Warren Buffett is a legendary investor who will never be forgotten, and needless to say, it will be impossible to fill his shoes. Buffett has talked up his top two portfolio managers, Todd Combs and Ted Weschler, in his shareholder letters, noting that their investments have outperformed his in the past.
But no one’s perfect, and as some have noted, including Fortune‘s Stephen Gandel and ValueWalk contributor Dr. David Kass, they underperformed the S&P 500 in 2014. But so did Warren Buffett himself, so perhaps it isn’t so surprising or even as big of a deal as some make it out to be.
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Combs and Weschler underperform the S&P 500
Gandel reported that Combs’s portfolio appears to have lost about 0.3% last year, going against Warren Buffett’s top rule of investing, which is never to lose money. Weschler’s portfolio gained 6.7% during the year, although it still wasn’t good enough to beat the S&P 500, which rose a little more than 11% not counting dividends.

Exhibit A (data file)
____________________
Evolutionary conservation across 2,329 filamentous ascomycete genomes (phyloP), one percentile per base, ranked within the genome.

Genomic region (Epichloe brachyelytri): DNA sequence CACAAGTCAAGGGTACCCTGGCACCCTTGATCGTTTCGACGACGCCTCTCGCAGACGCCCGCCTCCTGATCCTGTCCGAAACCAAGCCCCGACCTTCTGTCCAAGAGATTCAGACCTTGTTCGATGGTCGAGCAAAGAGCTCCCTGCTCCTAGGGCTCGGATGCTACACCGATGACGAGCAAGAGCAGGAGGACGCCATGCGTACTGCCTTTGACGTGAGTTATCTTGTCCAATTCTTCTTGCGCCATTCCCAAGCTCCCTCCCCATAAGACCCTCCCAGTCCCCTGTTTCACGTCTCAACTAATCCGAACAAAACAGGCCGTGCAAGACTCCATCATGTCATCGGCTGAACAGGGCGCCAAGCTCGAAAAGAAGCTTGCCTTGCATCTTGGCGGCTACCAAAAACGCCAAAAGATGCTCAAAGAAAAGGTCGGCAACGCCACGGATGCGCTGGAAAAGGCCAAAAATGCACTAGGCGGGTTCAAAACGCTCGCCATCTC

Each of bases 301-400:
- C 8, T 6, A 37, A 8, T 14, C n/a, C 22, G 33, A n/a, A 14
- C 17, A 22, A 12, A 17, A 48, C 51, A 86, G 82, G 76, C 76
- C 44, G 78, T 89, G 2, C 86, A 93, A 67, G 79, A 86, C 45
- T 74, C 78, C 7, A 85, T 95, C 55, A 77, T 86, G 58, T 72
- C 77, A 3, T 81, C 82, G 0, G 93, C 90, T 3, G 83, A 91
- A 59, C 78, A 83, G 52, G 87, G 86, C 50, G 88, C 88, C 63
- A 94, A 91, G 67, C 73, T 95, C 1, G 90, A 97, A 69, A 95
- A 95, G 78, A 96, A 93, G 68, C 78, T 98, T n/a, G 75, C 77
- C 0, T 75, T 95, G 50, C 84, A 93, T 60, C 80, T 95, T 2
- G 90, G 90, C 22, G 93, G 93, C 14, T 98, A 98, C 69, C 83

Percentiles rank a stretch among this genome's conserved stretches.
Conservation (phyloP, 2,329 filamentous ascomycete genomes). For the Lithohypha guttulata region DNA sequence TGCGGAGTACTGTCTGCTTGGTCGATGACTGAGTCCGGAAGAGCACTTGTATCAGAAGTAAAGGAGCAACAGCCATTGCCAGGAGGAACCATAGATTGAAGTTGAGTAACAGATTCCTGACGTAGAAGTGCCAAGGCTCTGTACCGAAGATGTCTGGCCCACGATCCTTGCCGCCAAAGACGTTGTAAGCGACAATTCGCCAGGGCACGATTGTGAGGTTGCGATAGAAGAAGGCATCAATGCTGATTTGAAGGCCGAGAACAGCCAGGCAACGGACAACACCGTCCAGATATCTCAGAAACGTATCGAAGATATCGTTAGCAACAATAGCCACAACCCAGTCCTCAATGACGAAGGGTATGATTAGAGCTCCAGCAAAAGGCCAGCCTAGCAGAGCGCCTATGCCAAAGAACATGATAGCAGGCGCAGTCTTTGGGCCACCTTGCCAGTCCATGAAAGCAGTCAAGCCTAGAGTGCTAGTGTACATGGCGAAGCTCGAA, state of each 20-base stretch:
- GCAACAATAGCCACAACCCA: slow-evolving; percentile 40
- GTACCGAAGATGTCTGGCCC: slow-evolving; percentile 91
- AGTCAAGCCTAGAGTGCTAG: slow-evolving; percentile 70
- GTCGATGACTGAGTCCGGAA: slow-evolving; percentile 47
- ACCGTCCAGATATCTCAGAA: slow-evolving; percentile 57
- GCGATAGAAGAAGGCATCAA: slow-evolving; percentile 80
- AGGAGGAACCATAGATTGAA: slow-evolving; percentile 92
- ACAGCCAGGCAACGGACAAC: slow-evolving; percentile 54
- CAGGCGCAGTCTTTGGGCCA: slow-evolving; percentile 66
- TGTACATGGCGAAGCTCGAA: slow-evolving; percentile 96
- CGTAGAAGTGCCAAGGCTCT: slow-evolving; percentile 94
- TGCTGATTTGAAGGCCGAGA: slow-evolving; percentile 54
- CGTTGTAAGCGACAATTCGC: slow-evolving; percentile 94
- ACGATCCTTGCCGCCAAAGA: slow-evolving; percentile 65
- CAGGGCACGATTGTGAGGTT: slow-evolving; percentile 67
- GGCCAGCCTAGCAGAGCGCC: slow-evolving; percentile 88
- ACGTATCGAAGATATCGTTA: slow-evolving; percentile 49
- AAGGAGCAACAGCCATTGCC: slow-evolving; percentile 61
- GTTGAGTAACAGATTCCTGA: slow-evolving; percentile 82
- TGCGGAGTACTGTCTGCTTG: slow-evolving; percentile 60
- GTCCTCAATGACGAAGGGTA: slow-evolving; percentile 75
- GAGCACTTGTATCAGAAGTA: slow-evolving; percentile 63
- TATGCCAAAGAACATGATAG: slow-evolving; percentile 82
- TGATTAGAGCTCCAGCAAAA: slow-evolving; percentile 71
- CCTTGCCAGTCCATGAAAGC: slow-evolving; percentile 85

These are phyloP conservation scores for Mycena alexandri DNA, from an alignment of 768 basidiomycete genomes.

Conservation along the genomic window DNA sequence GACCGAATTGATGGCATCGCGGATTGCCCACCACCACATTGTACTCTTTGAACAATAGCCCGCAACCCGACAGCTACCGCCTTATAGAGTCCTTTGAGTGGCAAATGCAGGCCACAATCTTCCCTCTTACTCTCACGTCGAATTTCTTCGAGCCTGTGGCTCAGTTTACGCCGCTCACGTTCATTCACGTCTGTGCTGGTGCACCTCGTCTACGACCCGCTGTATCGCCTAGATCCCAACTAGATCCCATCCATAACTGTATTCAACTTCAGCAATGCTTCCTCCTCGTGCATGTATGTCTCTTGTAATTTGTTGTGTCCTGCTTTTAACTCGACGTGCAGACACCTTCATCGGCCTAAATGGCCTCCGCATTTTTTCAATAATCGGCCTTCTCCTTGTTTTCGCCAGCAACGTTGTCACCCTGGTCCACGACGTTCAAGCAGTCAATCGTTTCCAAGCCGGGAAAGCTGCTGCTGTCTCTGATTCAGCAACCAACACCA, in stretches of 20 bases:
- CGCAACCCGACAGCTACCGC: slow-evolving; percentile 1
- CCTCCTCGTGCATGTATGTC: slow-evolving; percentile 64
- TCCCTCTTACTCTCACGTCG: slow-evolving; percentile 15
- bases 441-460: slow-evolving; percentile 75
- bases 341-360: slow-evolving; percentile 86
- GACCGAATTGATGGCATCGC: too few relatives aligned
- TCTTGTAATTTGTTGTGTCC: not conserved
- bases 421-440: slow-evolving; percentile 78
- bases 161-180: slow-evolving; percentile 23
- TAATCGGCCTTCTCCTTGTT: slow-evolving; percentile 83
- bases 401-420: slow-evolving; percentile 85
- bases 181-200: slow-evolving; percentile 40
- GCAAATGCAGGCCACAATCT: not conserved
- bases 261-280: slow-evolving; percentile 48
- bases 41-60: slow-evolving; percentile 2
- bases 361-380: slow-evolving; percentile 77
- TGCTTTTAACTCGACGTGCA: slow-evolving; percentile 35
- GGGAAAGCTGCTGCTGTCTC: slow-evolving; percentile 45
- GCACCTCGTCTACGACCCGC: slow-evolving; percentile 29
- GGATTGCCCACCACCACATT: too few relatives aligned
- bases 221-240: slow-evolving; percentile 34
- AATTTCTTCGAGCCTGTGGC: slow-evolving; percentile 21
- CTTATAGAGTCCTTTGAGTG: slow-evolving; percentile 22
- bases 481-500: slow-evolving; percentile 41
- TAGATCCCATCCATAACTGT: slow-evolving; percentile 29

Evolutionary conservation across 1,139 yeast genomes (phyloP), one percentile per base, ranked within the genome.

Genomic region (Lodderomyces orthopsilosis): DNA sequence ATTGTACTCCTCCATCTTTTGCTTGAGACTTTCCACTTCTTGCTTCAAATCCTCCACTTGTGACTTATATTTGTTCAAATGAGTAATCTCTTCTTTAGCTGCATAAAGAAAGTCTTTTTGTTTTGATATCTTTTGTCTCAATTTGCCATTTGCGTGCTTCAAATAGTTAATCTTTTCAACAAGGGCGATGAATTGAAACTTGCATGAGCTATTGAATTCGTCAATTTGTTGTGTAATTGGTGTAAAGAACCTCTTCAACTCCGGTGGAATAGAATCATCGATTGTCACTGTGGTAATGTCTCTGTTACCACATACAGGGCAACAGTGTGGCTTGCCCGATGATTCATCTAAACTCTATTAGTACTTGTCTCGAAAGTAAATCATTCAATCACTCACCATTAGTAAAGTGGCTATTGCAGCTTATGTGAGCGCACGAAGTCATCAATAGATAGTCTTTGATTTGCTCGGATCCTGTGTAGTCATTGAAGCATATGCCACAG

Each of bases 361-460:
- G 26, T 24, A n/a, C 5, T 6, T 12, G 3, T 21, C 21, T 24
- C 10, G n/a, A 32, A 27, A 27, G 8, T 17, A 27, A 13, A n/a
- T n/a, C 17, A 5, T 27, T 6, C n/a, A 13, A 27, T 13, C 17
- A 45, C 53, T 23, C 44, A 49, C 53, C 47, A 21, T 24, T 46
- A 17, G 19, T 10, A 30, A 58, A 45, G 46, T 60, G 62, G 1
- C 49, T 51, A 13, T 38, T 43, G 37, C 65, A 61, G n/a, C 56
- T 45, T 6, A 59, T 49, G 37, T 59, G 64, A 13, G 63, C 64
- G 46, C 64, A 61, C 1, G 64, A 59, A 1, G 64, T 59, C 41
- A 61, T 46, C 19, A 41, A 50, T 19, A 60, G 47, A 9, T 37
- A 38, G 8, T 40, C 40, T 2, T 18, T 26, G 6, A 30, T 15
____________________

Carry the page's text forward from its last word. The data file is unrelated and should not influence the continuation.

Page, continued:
This was the first year in which both portfolio managers lagged behind the market index since they signed on at Berkshire Hathaway. In 2013, Combs’ portfolio had gained 51%. Through last year’s second quarter, his portfolio had gained 116% since he joined the firm. Weschler’s portfolio had gained 81% through last year’s second quarter.
But Warren Buffett’s portfolio also appears to have underperformed the S&P 500 in 2014. Wells Fargo was his top holding, and it earned him a tidy profit by gaining 20.7%. However, not all of his holdings did so well. IBM ended the year down by more than 12%, while ExxonMobil shares fell 7% just in the last six months. Buffett himself admitted his investment in Tesco wasn’t a great idea, calling it a “big mistake.”
Where Warren Buffett’s probably successors went wrong
Most of the holdings apparently selected by both Combs and Weschler declined in 2014. Combs’ biggest misstep was Chicago Bridge and Iron, his largest holding last year. The value of the company’s shares was cut in half last year. Viacom lost almost 15%. He did have some bright areas, however, like General Dynamics and Visa.
Weschler’s biggest miss was General Motors, which slipped 15% this past year, although in reality, that could have been a lot worse in light of all the recalls due to the faulty ignition switches.